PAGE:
Dave_stryker-big_room_span3 Joe_morris-antennae_span3
May 1998

Dave Stryker Quartet
Big Room
SteepleChase
Joe Morris Trio
Antennae
AUM Fidelity

Here are a couple of excellent guitarists, markedly different in approach but both well worth hearing. The title tracks opens Stryker's record with a loping feel reminiscent of Ornette, and there are other similarities that may be influences or just show the extent to which Coleman's approach has been assimilated (about time). I'm referring to these players' willingness on some tracks to play along in 4/4 with no set progression, without abandoning harmonic reference points but using them as long as they feel like it. People seem to forget how much of Ornette is really pretty tame in this regard. A further affinity is suggested by the fact that Stryker often eschews comping, for a two-horns-two-rhythm kind of feel, Rich Perry sharing front line duties and a very compatible soloing style on tenor. Stryker uses obvious back-up devices like arpeggiated patterns that jazz players usually avoid, and writes pieces that are more than just lines. His ability to change his solo approach to the material is impressive. Billy Hart is great on this record, and Ed Howard's big bass sound is a big plus. Warm, swinging, intelligent music.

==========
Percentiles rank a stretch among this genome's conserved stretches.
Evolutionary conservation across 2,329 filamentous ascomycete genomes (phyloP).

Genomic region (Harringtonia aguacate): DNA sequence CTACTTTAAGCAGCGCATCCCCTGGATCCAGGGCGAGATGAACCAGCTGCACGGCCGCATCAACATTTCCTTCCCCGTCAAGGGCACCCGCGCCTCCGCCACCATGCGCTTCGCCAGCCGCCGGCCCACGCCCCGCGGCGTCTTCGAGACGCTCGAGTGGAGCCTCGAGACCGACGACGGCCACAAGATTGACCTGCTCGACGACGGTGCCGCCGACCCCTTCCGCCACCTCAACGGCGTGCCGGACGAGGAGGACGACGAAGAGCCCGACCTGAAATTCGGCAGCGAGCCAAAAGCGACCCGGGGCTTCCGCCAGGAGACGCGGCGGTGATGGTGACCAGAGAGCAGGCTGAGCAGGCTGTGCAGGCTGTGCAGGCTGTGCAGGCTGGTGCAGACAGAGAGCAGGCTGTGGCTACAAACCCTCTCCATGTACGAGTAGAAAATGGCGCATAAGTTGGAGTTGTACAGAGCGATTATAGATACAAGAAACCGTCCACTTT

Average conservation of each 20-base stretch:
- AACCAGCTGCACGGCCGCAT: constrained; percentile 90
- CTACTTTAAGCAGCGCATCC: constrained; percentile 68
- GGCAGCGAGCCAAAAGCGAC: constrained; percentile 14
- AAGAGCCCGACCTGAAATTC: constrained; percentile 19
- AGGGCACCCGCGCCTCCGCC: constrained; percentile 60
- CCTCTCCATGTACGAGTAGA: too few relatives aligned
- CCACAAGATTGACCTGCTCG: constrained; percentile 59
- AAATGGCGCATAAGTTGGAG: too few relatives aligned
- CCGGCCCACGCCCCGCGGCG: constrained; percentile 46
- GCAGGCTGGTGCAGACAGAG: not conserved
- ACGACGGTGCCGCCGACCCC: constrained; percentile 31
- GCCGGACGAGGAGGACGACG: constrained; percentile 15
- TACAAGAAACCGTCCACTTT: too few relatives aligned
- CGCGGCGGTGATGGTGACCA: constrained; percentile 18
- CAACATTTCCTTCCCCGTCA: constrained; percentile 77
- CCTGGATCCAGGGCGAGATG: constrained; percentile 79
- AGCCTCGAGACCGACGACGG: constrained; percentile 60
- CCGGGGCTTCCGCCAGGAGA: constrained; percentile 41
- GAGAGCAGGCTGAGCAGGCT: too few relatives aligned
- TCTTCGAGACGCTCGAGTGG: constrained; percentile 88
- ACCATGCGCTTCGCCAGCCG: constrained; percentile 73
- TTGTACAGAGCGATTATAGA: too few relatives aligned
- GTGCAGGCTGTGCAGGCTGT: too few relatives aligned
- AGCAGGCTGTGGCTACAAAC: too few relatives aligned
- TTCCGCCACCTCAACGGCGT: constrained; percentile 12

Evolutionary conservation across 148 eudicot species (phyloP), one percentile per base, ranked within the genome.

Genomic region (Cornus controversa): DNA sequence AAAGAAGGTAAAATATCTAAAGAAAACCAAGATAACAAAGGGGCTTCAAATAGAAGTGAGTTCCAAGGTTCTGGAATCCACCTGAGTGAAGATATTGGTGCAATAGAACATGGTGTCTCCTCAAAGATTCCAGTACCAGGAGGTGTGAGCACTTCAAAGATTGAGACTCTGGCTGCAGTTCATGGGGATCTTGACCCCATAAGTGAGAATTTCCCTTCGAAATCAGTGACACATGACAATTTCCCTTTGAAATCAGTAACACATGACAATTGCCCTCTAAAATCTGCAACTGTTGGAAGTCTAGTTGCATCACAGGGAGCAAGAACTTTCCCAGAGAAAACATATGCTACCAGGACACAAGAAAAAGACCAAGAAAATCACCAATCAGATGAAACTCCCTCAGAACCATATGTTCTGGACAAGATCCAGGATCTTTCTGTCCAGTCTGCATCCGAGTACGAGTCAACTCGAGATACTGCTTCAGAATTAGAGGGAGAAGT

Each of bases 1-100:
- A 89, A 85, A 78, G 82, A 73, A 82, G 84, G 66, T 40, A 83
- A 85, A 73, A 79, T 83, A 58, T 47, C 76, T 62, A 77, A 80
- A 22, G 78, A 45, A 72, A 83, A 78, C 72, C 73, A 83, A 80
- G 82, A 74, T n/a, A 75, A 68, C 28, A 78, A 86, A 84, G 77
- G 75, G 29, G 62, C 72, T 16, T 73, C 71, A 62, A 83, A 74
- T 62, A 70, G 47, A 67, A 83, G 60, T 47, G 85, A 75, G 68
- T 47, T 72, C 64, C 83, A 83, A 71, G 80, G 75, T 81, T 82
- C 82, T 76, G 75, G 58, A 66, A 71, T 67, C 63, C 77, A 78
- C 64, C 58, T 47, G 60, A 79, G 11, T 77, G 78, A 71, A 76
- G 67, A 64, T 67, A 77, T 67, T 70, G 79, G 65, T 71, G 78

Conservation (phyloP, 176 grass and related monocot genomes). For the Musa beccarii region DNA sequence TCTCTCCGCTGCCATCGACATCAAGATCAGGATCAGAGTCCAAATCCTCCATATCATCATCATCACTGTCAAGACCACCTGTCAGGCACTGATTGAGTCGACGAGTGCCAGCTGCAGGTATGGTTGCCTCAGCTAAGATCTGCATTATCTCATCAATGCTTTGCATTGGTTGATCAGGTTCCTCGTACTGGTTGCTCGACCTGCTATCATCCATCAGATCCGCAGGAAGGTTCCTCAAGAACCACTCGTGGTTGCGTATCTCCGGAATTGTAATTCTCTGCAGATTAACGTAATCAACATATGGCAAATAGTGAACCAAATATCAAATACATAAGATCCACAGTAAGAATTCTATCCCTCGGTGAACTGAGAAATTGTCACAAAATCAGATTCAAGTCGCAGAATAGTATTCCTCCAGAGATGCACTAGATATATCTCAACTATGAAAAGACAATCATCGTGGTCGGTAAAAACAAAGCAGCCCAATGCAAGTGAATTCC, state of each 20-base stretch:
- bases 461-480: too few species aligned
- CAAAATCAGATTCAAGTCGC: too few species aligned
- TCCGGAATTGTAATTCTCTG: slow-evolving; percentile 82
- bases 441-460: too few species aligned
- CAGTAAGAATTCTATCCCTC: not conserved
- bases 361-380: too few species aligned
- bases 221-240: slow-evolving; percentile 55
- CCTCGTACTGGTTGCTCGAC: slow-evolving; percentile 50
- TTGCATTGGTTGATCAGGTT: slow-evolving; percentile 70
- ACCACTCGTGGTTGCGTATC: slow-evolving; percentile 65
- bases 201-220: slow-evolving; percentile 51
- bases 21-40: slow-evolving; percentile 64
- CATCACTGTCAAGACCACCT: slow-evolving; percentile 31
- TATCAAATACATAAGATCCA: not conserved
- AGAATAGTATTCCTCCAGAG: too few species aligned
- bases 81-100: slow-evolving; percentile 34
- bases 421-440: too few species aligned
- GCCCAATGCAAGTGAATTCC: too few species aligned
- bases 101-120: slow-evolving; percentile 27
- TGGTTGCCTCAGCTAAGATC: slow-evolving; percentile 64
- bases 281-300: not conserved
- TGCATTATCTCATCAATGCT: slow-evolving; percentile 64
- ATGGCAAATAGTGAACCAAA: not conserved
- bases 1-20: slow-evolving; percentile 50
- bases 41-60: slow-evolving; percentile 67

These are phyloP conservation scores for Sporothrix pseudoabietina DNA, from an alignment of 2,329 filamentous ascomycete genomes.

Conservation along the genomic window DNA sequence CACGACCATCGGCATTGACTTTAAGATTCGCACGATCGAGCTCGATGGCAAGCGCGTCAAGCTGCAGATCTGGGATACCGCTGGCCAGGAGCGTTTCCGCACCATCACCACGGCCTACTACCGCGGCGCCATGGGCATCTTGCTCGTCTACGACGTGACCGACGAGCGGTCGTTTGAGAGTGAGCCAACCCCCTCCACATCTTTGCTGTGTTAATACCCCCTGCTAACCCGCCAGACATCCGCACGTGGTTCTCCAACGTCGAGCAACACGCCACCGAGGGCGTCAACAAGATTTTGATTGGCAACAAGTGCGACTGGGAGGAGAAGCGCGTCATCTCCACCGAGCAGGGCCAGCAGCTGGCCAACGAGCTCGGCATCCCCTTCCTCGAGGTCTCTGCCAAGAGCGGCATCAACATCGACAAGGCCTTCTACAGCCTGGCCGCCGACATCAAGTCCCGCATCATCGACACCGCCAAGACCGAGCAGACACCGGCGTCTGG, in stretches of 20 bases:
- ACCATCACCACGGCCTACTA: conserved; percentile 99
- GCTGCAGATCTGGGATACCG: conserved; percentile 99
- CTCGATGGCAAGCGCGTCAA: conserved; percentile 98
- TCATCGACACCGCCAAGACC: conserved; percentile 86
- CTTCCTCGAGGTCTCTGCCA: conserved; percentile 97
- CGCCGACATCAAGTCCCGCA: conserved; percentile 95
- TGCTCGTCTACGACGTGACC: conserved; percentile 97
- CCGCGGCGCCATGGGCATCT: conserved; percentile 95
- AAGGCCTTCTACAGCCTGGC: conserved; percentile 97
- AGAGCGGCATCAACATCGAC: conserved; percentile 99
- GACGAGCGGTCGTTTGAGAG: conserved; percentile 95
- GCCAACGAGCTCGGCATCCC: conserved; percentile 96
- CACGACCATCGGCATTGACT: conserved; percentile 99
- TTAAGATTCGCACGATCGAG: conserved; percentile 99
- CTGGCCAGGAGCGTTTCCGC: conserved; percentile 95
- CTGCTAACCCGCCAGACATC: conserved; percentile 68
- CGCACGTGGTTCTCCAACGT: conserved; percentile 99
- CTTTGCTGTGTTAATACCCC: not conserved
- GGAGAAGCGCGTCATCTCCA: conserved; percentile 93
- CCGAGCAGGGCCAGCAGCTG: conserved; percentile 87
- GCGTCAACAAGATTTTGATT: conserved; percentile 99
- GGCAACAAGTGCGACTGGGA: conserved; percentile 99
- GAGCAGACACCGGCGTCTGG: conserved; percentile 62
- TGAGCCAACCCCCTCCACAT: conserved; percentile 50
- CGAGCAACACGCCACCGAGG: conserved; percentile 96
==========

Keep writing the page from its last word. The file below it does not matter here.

Henry Kaiser warned me that Joe Morris was a bad boy a while back, so I was somewhat prepared for Antennae, which is just as well because this is not music that tries to be present itself politely. I thought the title was a reference to Ezra Pound's definition of artists as being the antennae of society, but Morris' notes make it clear that his primary inspiration was one Lowell Davidson. Actually, the philosophical part of it all doesn't communicate that well but the music certainly does.

Morris has an extremely advanced and completely individualistic technique with which he spins out intensely abstract lines-the fact that he plays notes and not sounds a la Derek Bailey or Eugene Chadbourne might make him seem relatively "accessible" but this is hard-edged, brittle music that will chafe until you get on its wavelength. There is an almost acetic purity here, and bassist Nate McBride and drummer Jerome Deupree understand and contribute perfectly.

Originally published in May 1998
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